Recently, a friend of mine posted on Facebook about what her son told her out of the blue one night.

Son: "Mummy, I don’t want to grow up."

Mummy: "Why not?"

Son: "Because if I did, then you’ll grow old and die. I don’t want mummy to die."

On a lighter note, another friend also recently posted on the same social channel about how her son (by sheer coincidence; my sample pool didn’t happen to include daughters) came back from Primary 1 one day with a cheese cake that was given to him during recess.

Mummy: "Why didn’t you eat the snack?"

Son: "Because I remembered mummy loves cheese cake; I wanted to save it for you."

Everyone repeat after me now: "Awww…"

I don’t know about you, but if my son-to-be says these – or similar – things to me, I’m quite sure I’d cry! Yes, they may soon forget what they’ve done and instead shower their girlfriends and wife with the same awww-some antics in time to come, but that’s another story. (Stay tuned for my 2028 article entitled "Tips on how to deal with son’s girlfriends – for jealous mums, by jealous mums".)

Incidences like these can melt the hardest of hearts. Now, it doesn’t have to take a kid to remind us of the simple stuff that matters. Adults can learn a thing or two from these examples and exercise the human touch at work – in the name of boosting better inter-colleague relations and enhancing productivity - too.

No, I’m not saying we should all become mushy and start whispering sweet nothings to one another. That would take up too much time. You should cut to the chase and grab your colleague by the waist this instant - or the neck, if you can’t find the former - to make a truthful confession! ("We need to talk. It’s about your *BO.")

*BO ≠ Bewitching Omnipresence

Okay, enough of all these nonsense. Let me cut to the chase on some tips on boasting your likeability at the workplace before you decide to grab me – not in an awww-fully nice way - by the waist/neck.

* * *

Exude positive energy

Go to work with a bounce in your feet – your colleagues will no sooner be influenced by your dynamic zeal.

Be crisp and courteous always

Build rapport with others and make them feel at ease with a smile on your face. Use words like ‘please’ and ‘thank you’ and phrases such as ‘would you like’ or ‘may I suggest’. Be humble but don’t allow people to take advantage of your humility - you can be polite yet firm at the same time. People will respect you for having an opinion.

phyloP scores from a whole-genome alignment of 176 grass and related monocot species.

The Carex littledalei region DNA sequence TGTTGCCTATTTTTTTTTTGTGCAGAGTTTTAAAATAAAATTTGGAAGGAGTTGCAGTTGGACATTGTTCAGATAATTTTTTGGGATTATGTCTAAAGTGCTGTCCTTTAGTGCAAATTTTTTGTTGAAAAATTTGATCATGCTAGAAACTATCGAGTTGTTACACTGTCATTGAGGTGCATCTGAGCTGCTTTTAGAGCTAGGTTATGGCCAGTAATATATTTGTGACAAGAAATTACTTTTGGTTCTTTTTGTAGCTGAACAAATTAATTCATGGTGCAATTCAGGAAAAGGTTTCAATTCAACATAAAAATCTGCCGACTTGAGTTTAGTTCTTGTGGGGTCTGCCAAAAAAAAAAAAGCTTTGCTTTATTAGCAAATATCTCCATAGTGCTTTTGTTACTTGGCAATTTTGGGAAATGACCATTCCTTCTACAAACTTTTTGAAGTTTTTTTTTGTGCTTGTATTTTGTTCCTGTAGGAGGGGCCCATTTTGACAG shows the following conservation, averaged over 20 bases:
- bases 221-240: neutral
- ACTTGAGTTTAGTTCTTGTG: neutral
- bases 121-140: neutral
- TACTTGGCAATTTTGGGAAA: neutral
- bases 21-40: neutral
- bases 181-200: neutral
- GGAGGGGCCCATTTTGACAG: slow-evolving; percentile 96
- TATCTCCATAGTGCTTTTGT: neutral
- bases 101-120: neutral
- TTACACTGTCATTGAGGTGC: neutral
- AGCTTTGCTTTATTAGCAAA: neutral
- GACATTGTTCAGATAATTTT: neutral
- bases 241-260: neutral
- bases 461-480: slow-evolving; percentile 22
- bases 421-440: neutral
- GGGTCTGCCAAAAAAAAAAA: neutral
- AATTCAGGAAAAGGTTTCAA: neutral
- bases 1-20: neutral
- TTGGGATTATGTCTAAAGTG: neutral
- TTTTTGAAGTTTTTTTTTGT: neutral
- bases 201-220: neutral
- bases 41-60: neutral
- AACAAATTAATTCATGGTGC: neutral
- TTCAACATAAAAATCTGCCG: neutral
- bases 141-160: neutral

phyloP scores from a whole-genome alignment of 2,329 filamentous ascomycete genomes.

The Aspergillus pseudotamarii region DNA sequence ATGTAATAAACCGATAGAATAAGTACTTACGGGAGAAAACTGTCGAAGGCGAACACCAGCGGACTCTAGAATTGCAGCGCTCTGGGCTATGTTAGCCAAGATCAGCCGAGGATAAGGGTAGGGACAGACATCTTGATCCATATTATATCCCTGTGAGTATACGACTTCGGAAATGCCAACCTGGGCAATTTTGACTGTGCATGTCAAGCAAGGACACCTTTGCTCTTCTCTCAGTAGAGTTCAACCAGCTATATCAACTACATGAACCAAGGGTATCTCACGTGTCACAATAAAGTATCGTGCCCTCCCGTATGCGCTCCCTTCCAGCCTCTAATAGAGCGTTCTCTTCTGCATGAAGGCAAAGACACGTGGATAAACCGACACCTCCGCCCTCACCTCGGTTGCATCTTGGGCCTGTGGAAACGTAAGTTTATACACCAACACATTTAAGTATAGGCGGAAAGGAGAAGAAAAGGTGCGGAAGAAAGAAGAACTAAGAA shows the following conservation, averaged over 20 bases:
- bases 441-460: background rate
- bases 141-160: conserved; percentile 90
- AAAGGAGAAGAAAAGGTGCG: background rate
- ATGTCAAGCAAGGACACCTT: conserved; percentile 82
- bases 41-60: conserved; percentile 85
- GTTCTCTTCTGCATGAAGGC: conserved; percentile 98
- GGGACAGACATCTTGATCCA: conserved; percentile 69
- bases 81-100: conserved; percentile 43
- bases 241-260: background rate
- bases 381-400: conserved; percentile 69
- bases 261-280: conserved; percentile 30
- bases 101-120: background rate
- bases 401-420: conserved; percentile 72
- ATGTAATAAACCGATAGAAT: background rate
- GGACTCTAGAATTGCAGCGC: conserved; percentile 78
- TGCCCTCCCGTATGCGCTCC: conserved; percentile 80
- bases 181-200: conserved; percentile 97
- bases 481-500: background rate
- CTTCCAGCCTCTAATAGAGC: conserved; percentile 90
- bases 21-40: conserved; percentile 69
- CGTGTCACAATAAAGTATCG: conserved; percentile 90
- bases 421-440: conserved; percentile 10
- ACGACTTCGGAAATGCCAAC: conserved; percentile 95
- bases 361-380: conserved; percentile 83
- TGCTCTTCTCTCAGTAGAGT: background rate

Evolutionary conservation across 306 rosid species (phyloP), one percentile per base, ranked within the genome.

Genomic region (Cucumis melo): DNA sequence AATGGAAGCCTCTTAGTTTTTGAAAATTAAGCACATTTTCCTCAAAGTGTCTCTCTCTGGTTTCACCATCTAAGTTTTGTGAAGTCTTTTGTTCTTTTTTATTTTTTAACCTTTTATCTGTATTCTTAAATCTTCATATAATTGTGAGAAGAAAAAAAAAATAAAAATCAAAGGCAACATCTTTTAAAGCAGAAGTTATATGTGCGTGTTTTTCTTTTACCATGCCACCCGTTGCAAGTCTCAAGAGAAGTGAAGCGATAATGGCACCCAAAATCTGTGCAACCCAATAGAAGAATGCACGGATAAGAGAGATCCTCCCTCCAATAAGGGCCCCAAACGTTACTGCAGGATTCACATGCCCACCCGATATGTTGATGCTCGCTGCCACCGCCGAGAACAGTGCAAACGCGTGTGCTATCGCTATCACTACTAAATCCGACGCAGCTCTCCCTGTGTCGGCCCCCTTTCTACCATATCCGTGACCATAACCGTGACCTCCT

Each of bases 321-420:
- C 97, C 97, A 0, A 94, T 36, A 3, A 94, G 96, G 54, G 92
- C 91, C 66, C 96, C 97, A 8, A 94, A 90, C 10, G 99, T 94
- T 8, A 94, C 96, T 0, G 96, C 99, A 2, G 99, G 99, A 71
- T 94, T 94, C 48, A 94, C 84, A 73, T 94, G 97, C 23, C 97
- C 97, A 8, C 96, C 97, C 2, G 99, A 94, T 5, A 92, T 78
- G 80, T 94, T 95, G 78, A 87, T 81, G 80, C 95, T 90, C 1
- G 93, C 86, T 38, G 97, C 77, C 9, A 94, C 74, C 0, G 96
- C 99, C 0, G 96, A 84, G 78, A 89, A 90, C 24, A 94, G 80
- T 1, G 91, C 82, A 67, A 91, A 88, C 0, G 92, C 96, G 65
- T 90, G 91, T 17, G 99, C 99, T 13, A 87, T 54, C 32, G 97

Do unto others as you would have them do unto you

If you don’t want to be treated in an unpleasant or hurtful way, then put yourself in the shoes of your peers and think about how they might feel before acting on impulse. Better wait than sorry.


No, this is not a new acronym involving a swear word. Rather, we could approach a colleague with a "What’s in it for me" angle when seeking a favour. People are more willing to help or open up when they there’s a perceived value tagged to a task.

Exercise humour

This always helps in an awkward situation. When you find yourself in a knotty kink, try saying something funny or witty to dispel the tension. Where appropriate, share a self-deprecating anecdote or two,

Let’s get personal

Remember a birthday and send a greeting. Sincerely congratulate a colleague on his promotion or newborn. Express your concern, sympathy or condolence when a co-worker’s down and out. Invite your office folks to your wedding or housewarming party. Share a useful tip/relevant experience. All these add up to make you less professionally aloof and more approachable.

Listen up

The human is preoccupied with oneself as it is by nature a patron of egoism. We spend 90% of the time thinking about things relative to ourselves. Make another person feel important by asking questions pertaining to him and getting his views instead of being preoccupied with getting your opinions across (on deaf ears).


If there’s a certain quality you find charismatic about a peer, dwell further. It could be his polished way of dealing with and putting others at ease, or the way he makes people feel good about themselves. Study his moves and analyse how he delivers them. Creative emulation – to some extent - can provide a good shortcut to quick success.

* * *

Okay, I shall leave you to digest these points and make hay while the sun shines. In the meantime, my son’s kicking for me in the guts and I must make (some instant) milk while the belly grows – in spite of my being disagreeable with the formula’s ^BO.   

^BO = Beverage Odour

Everyone repeat after me now: “Awww…”